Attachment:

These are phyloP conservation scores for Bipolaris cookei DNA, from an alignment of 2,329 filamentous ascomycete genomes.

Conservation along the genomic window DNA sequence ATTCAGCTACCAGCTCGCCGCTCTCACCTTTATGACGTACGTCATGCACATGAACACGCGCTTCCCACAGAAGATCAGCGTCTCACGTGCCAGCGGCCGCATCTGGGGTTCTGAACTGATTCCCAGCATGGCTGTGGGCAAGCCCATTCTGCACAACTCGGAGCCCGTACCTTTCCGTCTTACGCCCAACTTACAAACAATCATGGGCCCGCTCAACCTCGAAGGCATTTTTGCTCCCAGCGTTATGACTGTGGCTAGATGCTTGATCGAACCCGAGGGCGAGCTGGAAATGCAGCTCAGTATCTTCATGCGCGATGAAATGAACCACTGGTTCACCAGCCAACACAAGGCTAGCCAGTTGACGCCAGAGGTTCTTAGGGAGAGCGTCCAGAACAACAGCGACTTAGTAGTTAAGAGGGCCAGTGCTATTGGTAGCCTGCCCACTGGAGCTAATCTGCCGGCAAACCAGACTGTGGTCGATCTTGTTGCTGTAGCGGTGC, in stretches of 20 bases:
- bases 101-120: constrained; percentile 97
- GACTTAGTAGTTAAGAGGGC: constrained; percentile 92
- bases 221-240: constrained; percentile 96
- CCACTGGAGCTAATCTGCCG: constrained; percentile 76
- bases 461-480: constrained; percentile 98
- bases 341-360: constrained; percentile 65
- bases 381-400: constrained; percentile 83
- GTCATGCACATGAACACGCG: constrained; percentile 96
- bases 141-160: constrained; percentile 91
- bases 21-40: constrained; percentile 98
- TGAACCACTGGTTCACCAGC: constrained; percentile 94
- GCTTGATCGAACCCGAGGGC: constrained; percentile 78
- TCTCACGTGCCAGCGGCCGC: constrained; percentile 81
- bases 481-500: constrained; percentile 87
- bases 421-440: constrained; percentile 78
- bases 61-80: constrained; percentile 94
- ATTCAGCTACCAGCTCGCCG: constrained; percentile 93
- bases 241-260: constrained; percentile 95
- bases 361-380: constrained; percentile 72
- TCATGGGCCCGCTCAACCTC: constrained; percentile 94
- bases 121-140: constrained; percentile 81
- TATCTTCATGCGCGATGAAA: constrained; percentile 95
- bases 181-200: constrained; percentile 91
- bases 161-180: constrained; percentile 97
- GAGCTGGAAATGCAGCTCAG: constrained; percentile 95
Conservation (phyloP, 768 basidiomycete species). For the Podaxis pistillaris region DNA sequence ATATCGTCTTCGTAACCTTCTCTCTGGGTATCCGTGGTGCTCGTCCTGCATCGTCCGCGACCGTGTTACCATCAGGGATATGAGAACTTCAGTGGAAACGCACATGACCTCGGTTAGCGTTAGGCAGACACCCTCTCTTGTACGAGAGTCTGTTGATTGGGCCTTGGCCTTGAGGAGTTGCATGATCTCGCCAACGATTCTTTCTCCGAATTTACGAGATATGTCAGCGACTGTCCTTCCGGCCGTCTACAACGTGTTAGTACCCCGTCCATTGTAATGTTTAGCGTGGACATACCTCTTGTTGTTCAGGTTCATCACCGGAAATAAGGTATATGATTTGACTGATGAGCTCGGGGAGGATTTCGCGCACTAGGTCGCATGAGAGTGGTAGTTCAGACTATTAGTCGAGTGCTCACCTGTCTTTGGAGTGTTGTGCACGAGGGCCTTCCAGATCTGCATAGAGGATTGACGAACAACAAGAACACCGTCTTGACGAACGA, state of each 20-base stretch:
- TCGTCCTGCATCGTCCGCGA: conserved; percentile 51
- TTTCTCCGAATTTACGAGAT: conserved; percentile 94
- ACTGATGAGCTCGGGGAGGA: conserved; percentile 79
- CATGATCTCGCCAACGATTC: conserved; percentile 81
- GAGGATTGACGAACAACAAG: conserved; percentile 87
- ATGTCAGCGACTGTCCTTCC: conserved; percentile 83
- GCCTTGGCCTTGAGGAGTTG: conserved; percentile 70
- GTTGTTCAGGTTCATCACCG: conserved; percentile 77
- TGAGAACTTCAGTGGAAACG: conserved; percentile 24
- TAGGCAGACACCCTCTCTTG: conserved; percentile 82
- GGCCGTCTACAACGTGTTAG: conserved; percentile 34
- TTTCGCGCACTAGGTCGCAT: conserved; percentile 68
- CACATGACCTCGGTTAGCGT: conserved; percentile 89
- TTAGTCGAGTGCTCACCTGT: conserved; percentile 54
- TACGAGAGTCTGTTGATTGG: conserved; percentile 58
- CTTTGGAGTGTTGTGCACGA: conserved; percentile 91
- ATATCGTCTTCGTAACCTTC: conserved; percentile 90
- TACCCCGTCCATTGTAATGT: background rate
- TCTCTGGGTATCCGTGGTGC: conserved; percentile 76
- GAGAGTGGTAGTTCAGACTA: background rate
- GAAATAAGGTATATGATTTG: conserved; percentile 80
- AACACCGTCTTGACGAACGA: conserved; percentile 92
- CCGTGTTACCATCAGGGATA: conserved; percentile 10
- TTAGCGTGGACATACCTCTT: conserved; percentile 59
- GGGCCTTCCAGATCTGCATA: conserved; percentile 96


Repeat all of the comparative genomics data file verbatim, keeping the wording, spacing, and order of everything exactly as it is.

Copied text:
These are phyloP conservation scores for Bipolaris cookei DNA, from an alignment of 2,329 filamentous ascomycete genomes.

Conservation along the genomic window DNA sequence ATTCAGCTACCAGCTCGCCGCTCTCACCTTTATGACGTACGTCATGCACATGAACACGCGCTTCCCACAGAAGATCAGCGTCTCACGTGCCAGCGGCCGCATCTGGGGTTCTGAACTGATTCCCAGCATGGCTGTGGGCAAGCCCATTCTGCACAACTCGGAGCCCGTACCTTTCCGTCTTACGCCCAACTTACAAACAATCATGGGCCCGCTCAACCTCGAAGGCATTTTTGCTCCCAGCGTTATGACTGTGGCTAGATGCTTGATCGAACCCGAGGGCGAGCTGGAAATGCAGCTCAGTATCTTCATGCGCGATGAAATGAACCACTGGTTCACCAGCCAACACAAGGCTAGCCAGTTGACGCCAGAGGTTCTTAGGGAGAGCGTCCAGAACAACAGCGACTTAGTAGTTAAGAGGGCCAGTGCTATTGGTAGCCTGCCCACTGGAGCTAATCTGCCGGCAAACCAGACTGTGGTCGATCTTGTTGCTGTAGCGGTGC, in stretches of 20 bases:
- bases 101-120: constrained; percentile 97
- GACTTAGTAGTTAAGAGGGC: constrained; percentile 92
- bases 221-240: constrained; percentile 96
- CCACTGGAGCTAATCTGCCG: constrained; percentile 76
- bases 461-480: constrained; percentile 98
- bases 341-360: constrained; percentile 65
- bases 381-400: constrained; percentile 83
- GTCATGCACATGAACACGCG: constrained; percentile 96
- bases 141-160: constrained; percentile 91
- bases 21-40: constrained; percentile 98
- TGAACCACTGGTTCACCAGC: constrained; percentile 94
- GCTTGATCGAACCCGAGGGC: constrained; percentile 78
- TCTCACGTGCCAGCGGCCGC: constrained; percentile 81
- bases 481-500: constrained; percentile 87
- bases 421-440: constrained; percentile 78
- bases 61-80: constrained; percentile 94
- ATTCAGCTACCAGCTCGCCG: constrained; percentile 93
- bases 241-260: constrained; percentile 95
- bases 361-380: constrained; percentile 72
- TCATGGGCCCGCTCAACCTC: constrained; percentile 94
- bases 121-140: constrained; percentile 81
- TATCTTCATGCGCGATGAAA: constrained; percentile 95
- bases 181-200: constrained; percentile 91
- bases 161-180: constrained; percentile 97
- GAGCTGGAAATGCAGCTCAG: constrained; percentile 95
Conservation (phyloP, 768 basidiomycete species). For the Podaxis pistillaris region DNA sequence ATATCGTCTTCGTAACCTTCTCTCTGGGTATCCGTGGTGCTCGTCCTGCATCGTCCGCGACCGTGTTACCATCAGGGATATGAGAACTTCAGTGGAAACGCACATGACCTCGGTTAGCGTTAGGCAGACACCCTCTCTTGTACGAGAGTCTGTTGATTGGGCCTTGGCCTTGAGGAGTTGCATGATCTCGCCAACGATTCTTTCTCCGAATTTACGAGATATGTCAGCGACTGTCCTTCCGGCCGTCTACAACGTGTTAGTACCCCGTCCATTGTAATGTTTAGCGTGGACATACCTCTTGTTGTTCAGGTTCATCACCGGAAATAAGGTATATGATTTGACTGATGAGCTCGGGGAGGATTTCGCGCACTAGGTCGCATGAGAGTGGTAGTTCAGACTATTAGTCGAGTGCTCACCTGTCTTTGGAGTGTTGTGCACGAGGGCCTTCCAGATCTGCATAGAGGATTGACGAACAACAAGAACACCGTCTTGACGAACGA, state of each 20-base stretch:
- TCGTCCTGCATCGTCCGCGA: conserved; percentile 51
- TTTCTCCGAATTTACGAGAT: conserved; percentile 94
- ACTGATGAGCTCGGGGAGGA: conserved; percentile 79
- CATGATCTCGCCAACGATTC: conserved; percentile 81
- GAGGATTGACGAACAACAAG: conserved; percentile 87
- ATGTCAGCGACTGTCCTTCC: conserved; percentile 83
- GCCTTGGCCTTGAGGAGTTG: conserved; percentile 70
- GTTGTTCAGGTTCATCACCG: conserved; percentile 77
- TGAGAACTTCAGTGGAAACG: conserved; percentile 24
- TAGGCAGACACCCTCTCTTG: conserved; percentile 82
- GGCCGTCTACAACGTGTTAG: conserved; percentile 34
- TTTCGCGCACTAGGTCGCAT: conserved; percentile 68
- CACATGACCTCGGTTAGCGT: conserved; percentile 89
- TTAGTCGAGTGCTCACCTGT: conserved; percentile 54
- TACGAGAGTCTGTTGATTGG: conserved; percentile 58
- CTTTGGAGTGTTGTGCACGA: conserved; percentile 91
- ATATCGTCTTCGTAACCTTC: conserved; percentile 90
- TACCCCGTCCATTGTAATGT: background rate
- TCTCTGGGTATCCGTGGTGC: conserved; percentile 76
- GAGAGTGGTAGTTCAGACTA: background rate
- GAAATAAGGTATATGATTTG: conserved; percentile 80
- AACACCGTCTTGACGAACGA: conserved; percentile 92
- CCGTGTTACCATCAGGGATA: conserved; percentile 10
- TTAGCGTGGACATACCTCTT: conserved; percentile 59
- GGGCCTTCCAGATCTGCATA: conserved; percentile 96